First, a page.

Rural depopulation in North Yorkshire has been an ongoing problem for the whole of my life; it even resulted in my young family having to migrate to Australia for better prospects.

North Yorkshire and Ryedale have lost too many people due to lack of local opportunity.

The energy industry offers the chance to reverse this decline, and provide interesting, high-paying careers for local people at the same time.

And the so-called environmental "risk" of hydraulic fracturing - "frac" - is so over-blown by the anti-frac brigade.

It is, quite frankly, utter nonsense!

Yorkshire people have been exploiting our mineral and natural resources wealth from the Moors, North Sea, and Vale of Pickering for thousands of years.

Iron-ore mining in Rosedale, Alum mining and processing at Ravenscar, Jet Mines in Westerdale and elsewhere, and coal pits on the Moors above Farndale: those remnants  all attest to the ways in which our ancestors exploited this land for their benefit.

The Hydraulic Fracturing of shale gas thousands of feet below the surface is just another way in which we can continue to create wealth for the people living in this area.

The only difference is that unconventional gas wells require a lot less surface disruption than iron, alum, jet or coal mines, and are far less polluting than most other local industries.

So let's get fracking!

Here is a brochure from Third Energy which answers many of the questions local people may have about the Hydraulic Fracturing process. 

Disclosure: I do not work for, or own shares in Third Energy. I am a native of the North York Moors, hailing from Castleton.  I have worked as a Environment, Health and Safety (EHS) professional in the international energy industry for 20+ years; and in "unconventional" drilling and completions ("frac") for the last 10-years. I am proud to be working in an industry that is meeting the resource needs of society and providing thousands of high-paying and interesting jobs to people.  I believe, through personal experience, that all EHS and other risks associated with unconventional energy are easily managed using existing technology; and that better solutions will continue to be developed to reduce risk even further in the future. In summary, the benefits to society from exploitation of unconventional sources of energy far outweigh the very insignificant risk posed by use of the technology.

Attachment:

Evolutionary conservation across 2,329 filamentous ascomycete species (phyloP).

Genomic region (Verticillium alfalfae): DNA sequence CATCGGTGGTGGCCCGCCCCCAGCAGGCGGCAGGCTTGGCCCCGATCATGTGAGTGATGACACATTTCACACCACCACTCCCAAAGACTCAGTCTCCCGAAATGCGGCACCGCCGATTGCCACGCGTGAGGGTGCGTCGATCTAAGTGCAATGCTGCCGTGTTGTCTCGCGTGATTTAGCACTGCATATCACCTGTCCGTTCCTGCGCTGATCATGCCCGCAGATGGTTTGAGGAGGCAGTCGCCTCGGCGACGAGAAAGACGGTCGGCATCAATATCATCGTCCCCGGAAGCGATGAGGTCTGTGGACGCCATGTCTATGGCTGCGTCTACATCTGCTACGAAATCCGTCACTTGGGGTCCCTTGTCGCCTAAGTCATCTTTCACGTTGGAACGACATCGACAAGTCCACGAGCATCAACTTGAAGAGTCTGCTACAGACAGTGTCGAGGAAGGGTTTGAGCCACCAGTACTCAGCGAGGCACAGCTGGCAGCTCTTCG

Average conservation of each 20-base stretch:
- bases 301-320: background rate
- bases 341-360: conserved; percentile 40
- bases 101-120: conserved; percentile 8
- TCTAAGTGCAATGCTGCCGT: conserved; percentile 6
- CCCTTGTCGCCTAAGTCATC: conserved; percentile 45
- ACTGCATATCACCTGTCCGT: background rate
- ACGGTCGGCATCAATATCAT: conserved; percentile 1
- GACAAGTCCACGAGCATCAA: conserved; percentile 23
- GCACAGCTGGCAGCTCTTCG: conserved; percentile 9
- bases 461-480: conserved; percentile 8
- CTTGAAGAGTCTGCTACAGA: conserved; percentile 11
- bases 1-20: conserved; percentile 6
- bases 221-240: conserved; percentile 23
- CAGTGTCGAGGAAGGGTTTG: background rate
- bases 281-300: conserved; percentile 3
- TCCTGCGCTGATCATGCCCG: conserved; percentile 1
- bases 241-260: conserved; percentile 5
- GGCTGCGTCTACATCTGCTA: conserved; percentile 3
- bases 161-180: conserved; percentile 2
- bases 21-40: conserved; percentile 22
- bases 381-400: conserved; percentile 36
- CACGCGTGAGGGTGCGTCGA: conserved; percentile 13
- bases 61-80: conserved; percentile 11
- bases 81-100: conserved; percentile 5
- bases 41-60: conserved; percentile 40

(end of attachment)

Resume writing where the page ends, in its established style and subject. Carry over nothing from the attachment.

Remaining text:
Raymond Condelli Civil & Structural Engineer

Graham Marshall - Thursday, September 18, 2014

The post about my experiences of the professional services delivered by Raymond Condelli Civil & Structural Engineer will appear here shortly.

Beyond Zero Harm: Human Factor Safety

Graham Marshall - Saturday, September 06, 2014
The Beyond Zero Harm: Human Factor Safety Conference is on the 27th - 28th  November 2014, in Melbourne, Australia.

The Conference promises to address the critical safety issues that companies are currently facing. 

It offers a great opportunity to explore practices from leading organisations and to exchange your own experience with your peers. 

By attending this event, you will explore innovative strategies to facilitate your safety processes and implementation on sites to prevent risk taking, to improve human and machinery interaction to reduce injury rates and to invest in people to drive better safety performance. You will learn to develop a specific safety culture that is inclusive and headed toward common goals and establish a practical approach of safety to fill the gap between operational and strategy.

With the distinguished Chairperson, Adam Baldock CEO & Managing Director of the National Safety Council of Australia and featuring expert Presentations by:

+  David Cant General Manager Safety and Environment, Patrick Corporation;

+ John Lodder Regional HSE Director Asia Pacific, Fluor Australia;

+  David Schelbach General Manager Health and Safety, Orica;

+  Elizabeth Tosti Director Health, Safety and Environment, Goodman Fielder;

+  Loren Murray Head of Safety, Pacific Brands;

+  Jillian Hamilton, OHS and Risk Manager, Mobilise;